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posted by janrinok on Friday August 30 2019, @12:08PM   Printer-friendly

Mike Masnick, usually editor for Techdirt, has written an essay on a technological approach to preserving free speech online in spite of the direction things have been heading in regards to locked-in platforms. He proposes moving back to an Internet where protocols dominate.

This article proposes an entirely different approach—one that might seem counterintuitive but might actually provide for a workable plan that enables more free speech, while minimizing the impact of trolling, hateful speech, and large-scale disinformation efforts. As a bonus, it also might help the users of these platforms regain control of their privacy. And to top it all off, it could even provide an entirely new revenue stream for these platforms.

That approach: build protocols, not platforms.

To be clear, this is an approach that would bring us back to the way the internet used to be. The early internet involved many different protocols—instructions and standards that anyone could then use to build a compatible interface. Email used SMTP (Simple Mail Transfer Protocol). Chat was done over IRC (Internet Relay Chat). Usenet served as a distributed discussion system using NNTP (Network News Transfer Protocol). The World Wide Web itself was its own protocol: HyperText Transfer Protocol, or HTTP.

In the past few decades, however, rather than building new protocols, the internet has grown up around controlled platforms that are privately owned. These can function in ways that appear similar to the earlier protocols, but they are controlled by a single entity. This has happened for a variety of reasons. Obviously, a single entity controlling a platform can then profit off of it. In addition, having a single entity can often mean that new features, upgrades, bug fixes, and the like can be rolled out much more quickly, in ways that would increase the user base.

Earlier on SN:
Re-decentralizing the World-Wide Web (2019)
Decentralized Sharing (2014)


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  • (Score: 2) by jmichaelhudsondotnet on Tuesday September 03 2019, @04:20AM (2 children)

    by jmichaelhudsondotnet (8122) on Tuesday September 03 2019, @04:20AM (#889109) Journal

    I have a lower english standard for forum language. I would not do the same in something that was professional or academic. I note your critique, I won't dismiss it but it does still seem like you don't get why I think it's important. Have you ever heard of culture jamming? adbusters?

    Repeating something over and over, or integrating a brandname as an integral part of your language to describe present reality, is giving that real estate of your mind over to someone else.

    Kleenex and Qtips are too other instances where they have managed this, in ways that I'm not particularly upset about but as a trend and with core components of the internet, it is a bad thing that should be resisted.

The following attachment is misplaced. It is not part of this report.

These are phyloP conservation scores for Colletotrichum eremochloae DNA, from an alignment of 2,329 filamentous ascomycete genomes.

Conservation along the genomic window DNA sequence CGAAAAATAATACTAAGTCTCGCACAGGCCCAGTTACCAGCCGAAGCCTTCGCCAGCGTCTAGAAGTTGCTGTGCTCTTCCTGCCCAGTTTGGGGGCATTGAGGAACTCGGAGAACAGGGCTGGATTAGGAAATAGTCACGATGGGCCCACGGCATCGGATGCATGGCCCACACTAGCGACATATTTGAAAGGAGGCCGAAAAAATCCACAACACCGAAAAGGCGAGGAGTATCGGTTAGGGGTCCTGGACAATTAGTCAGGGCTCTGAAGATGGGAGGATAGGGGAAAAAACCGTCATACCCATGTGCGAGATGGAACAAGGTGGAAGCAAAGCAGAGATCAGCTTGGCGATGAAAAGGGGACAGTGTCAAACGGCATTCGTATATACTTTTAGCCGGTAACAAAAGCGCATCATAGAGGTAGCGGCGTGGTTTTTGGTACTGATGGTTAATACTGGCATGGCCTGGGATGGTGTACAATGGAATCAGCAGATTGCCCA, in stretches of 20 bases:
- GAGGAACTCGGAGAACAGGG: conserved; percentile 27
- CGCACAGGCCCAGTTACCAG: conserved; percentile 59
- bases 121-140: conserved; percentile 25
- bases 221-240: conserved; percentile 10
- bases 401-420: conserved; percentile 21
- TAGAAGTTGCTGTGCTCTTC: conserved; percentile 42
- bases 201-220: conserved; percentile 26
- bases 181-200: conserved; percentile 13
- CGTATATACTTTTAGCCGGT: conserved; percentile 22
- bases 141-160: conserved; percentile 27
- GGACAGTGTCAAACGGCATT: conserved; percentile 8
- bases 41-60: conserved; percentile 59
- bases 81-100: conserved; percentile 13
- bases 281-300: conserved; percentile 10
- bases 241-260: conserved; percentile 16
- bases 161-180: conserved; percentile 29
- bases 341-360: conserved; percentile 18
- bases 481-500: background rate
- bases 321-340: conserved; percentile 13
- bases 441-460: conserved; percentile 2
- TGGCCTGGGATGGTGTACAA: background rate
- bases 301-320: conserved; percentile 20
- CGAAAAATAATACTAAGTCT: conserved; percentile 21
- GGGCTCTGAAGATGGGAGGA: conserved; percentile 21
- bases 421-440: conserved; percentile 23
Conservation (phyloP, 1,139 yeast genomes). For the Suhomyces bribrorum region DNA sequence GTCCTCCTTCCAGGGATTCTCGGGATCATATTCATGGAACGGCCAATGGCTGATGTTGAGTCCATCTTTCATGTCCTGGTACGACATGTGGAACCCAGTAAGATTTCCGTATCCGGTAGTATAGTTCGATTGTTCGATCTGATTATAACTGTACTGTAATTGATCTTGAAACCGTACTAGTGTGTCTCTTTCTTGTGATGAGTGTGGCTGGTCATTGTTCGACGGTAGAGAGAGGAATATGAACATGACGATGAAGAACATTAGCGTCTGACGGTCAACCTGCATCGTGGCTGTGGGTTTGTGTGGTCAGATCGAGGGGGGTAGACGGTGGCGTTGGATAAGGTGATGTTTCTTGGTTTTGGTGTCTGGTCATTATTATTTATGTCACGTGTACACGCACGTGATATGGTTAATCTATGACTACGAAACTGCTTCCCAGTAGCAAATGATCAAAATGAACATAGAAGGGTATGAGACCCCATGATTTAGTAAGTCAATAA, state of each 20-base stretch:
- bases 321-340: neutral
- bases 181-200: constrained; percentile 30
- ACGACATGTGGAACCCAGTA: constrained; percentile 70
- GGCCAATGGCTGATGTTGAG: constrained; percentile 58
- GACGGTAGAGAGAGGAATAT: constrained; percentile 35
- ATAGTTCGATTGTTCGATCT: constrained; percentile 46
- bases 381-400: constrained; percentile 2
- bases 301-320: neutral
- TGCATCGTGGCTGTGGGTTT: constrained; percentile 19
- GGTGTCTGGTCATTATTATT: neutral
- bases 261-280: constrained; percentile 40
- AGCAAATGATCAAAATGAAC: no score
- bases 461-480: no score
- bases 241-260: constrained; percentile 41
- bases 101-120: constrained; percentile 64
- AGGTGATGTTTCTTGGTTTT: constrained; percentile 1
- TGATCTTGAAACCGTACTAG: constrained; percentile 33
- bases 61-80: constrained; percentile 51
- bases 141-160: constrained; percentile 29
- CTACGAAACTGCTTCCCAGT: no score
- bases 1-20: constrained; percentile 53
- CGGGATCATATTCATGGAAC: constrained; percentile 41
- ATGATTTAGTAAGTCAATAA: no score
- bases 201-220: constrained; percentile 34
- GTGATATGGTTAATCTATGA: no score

It is also a protest, are you not protesting the facething? They betrayed all of their users in ways that would curdle the blood of any inhabitant of the 1990's but inhabitants of 2019 seem to be totally unphased and getting hit by vehicles while looking down at their phones using exactly the things that have been demonstrated over and over to simply provide their entire life as a series of datapoints to bizarro datamining entities with subsidiaries that make candy crush knockoffs.

    Are we living in the same world? Do you really care that it weakens my argument or are you just trying to enforce a social norms? Does it really bother you to read that and are you really going to say in the big picture, that is something you want to mention? Are you sure this is the element of my carefully considered mini essay you think it's most important to discuss?

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  • (Score: 2) by Freeman on Tuesday September 03 2019, @02:24PM (1 child)

    by Freeman (732) on Tuesday September 03 2019, @02:24PM (#889190) Journal

    Having a recognized brand can be helpful, especially when considering what to buy. Sure, you can buy the off-brand version, but generally the on-brand version will have an image they're trying to uphold. Thus, will likely be of a consistent quality.

    Facebook, specifically, is furthering a dystopian agenda. Tracking everyone and everything all the time. Sure, they're "just" doing it for the money, but the technology will be and likely already has been abused. I avoided Facebook like the plague, until I realized, they already had all of my information. So, yes, I do have a Facebook account, that I almost never use. There should be some kind of privacy controls that will keep them in check, but that seems to be a lost cause. The right to privacy is built into our laws. Unfortunately unlike a lot of "with a computer" crimes. Our rights to privacy are being trampled on and it seems as though, no one is fighting for it. We're only free, so far as we are willing to fight to stay that way.

    --
    Joshua 1:9 "Be strong and of a good courage; be not afraid, neither be thou dismayed: for the Lord thy God is with thee"
    • (Score: 2) by jmichaelhudsondotnet on Tuesday September 03 2019, @03:01PM

      by jmichaelhudsondotnet (8122) on Tuesday September 03 2019, @03:01PM (#889201) Journal

      Speak for yourself.

      I am showing you how to revolt in a way it will be noticed with just your keyboard and you are basically spitting in my face telling me there is nothing that can be done because you can't think of anything.

      Let that sink in once you realize what that says about you.